Wednesday, October 17, 2007

ruminations on real sex (pt. 2)

so...to preface the major delay on this post...i actually found all the good quotes from this book the first night i read it...which was when pt. 1 was written. i finished the book the next day and promptly forgot about my promised next parts.

so, ruminations continue. quotes to begin:

“In contemporary society, sex is public...it is not communal...Americans consider sex a fine topic of public disclosure but we insist that sex is also private, nobody’s business but mine and the person with whom I’m doing it.” (47)

“We are called to speak to one another lovingly, to be sure, and with edifying, rather than gossipy or hurtful, goals. But we are called nonetheless to transform seemingly private matters into communal matters. Of course, premarital sexual behavior is just one of many instances of this larger point. Christians also need to speak courageously and transparently, for example, about the seemingly private matters of Christian marriage” (53)

i think the first quote really captures how not only the public views sex, but really how the church views it too. the second quote gets me because i think the church's failure (case in point: true love campaign was shown to only delay premarital sex, and only barely...) to adequately speak on this topic doesn't necessarily have to do with SEX per se as much as it has to do with our broken understanding of community.

one thing i've been wrestling with is the idea of how my actions affect others. i think i would like to believe that i function in a fully autonomous bubble where i can freely choose what and whom i interact with. but really, we're all interconnected.

when i spend $40 on a pair of jeans, my purchase affects the employees at the store i purchased from, it ripples down to the corporate headquarters of the store, to the manufacturers, to the laborers that make those jeans, to the children of those laborers. its easy to compartmentalize these "chain reactions" because they're so removed from us. but it doesn't change reality.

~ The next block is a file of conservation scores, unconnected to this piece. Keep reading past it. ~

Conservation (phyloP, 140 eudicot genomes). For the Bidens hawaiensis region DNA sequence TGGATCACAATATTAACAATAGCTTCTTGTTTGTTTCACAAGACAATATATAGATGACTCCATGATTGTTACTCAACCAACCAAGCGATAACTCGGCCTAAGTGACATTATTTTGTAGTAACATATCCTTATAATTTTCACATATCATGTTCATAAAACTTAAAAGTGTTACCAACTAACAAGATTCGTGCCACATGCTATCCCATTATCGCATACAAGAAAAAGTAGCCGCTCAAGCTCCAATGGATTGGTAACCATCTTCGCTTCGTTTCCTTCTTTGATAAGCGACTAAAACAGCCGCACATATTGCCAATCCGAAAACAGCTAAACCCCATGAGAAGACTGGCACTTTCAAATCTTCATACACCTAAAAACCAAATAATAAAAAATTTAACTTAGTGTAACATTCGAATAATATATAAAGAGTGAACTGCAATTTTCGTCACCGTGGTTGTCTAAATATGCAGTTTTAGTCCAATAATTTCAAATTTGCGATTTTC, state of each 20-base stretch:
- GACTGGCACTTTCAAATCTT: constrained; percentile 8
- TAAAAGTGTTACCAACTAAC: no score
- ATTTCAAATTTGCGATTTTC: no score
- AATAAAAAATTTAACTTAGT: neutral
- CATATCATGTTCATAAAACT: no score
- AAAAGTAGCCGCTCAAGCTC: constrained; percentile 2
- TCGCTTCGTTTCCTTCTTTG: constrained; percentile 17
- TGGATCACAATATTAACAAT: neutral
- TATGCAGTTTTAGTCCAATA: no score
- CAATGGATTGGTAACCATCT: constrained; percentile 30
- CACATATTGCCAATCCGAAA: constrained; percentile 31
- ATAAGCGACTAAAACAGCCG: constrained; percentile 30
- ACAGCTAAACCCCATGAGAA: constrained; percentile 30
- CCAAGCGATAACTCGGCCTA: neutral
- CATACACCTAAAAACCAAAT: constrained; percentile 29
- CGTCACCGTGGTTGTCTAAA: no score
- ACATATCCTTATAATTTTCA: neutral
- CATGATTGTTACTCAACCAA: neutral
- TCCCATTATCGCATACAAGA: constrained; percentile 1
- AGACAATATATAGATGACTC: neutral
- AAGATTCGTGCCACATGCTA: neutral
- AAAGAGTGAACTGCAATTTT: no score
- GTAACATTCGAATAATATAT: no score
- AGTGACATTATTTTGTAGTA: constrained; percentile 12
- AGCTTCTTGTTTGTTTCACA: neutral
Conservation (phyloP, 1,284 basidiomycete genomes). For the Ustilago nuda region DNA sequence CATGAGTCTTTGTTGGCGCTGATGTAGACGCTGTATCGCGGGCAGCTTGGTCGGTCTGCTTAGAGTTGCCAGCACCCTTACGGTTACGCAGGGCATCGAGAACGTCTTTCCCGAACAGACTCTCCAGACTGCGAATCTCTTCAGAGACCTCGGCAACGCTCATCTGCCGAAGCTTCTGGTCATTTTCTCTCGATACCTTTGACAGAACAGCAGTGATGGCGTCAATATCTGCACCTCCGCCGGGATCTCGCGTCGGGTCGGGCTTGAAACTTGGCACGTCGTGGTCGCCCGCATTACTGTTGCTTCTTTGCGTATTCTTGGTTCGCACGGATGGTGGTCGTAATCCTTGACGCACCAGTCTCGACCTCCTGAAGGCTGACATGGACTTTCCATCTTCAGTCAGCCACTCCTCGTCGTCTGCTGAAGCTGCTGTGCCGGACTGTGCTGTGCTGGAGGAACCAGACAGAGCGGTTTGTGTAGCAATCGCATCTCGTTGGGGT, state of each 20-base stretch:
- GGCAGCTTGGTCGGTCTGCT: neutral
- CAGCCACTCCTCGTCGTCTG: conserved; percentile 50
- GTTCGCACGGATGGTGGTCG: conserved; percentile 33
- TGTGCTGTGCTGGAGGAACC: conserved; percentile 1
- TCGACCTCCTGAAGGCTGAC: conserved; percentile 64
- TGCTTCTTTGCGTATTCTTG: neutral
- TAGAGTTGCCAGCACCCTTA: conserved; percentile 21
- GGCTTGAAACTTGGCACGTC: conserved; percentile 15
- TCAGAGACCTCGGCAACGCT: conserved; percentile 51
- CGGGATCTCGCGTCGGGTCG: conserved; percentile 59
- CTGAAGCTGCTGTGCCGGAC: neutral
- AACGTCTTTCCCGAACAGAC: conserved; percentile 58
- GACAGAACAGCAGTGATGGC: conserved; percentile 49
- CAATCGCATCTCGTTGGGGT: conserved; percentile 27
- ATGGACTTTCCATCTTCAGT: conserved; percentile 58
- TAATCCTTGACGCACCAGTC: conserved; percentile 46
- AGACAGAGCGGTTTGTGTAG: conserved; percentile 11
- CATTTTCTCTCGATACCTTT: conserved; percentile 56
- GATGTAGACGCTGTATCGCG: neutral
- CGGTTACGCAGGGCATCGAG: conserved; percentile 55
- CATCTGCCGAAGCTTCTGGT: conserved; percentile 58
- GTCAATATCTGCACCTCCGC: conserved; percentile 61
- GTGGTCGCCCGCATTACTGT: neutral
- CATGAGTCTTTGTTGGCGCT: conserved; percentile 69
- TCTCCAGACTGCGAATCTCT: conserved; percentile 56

i wonder if our isolation on wrestling through issues of sex, money, and other things is out of a sense of believing that we are truly independent. in other words, we don't talk about it with others because we really think that it doesn't involve them or that our decisions don't affect them. but the reality is our secrets may not be apparent on the surface, but they will always show up later and they have community ramifications. the church's inability to healthily address how singles ought to be dealing with their sexuality gets uncovered when these singles get married are struggling to adequately understand this "newfound" aspect of their lives.

i long to see the church be able to wrestle issues of sexuality in healthier way than we do now. if we have a so called relationship with the God of the universe that created it -- shouldn't we have a unique insight on how this is all supposed to work together? i don't think we will be able to come into this maturity until we come into a greater realization that as a body of Christ we are to BE a body.

wouldn't it be weird if the hand suddenly stopped telling the brain what it was grabbing? i'm pretty sure the hand would be burned or picking up something wrong.

when i refuse to include my community in wrestling through LIFE in light of following Jesus, i am missing out. i'm attempting to function as a body outside the framework of how a body functions...

its unfortunate that the church at large has become a place that is unsafe to wrestle through controversial issues (money, sex, politics...). if the church doesn't have anything to say about those things...why does it have a say on matters of eternity?

The problem is not that we talk about sex. The problem is how we talk about sex. This matters, because the way we talk about sex reflects and forms the way we think about, and ultimately the way we practice, sex. (63)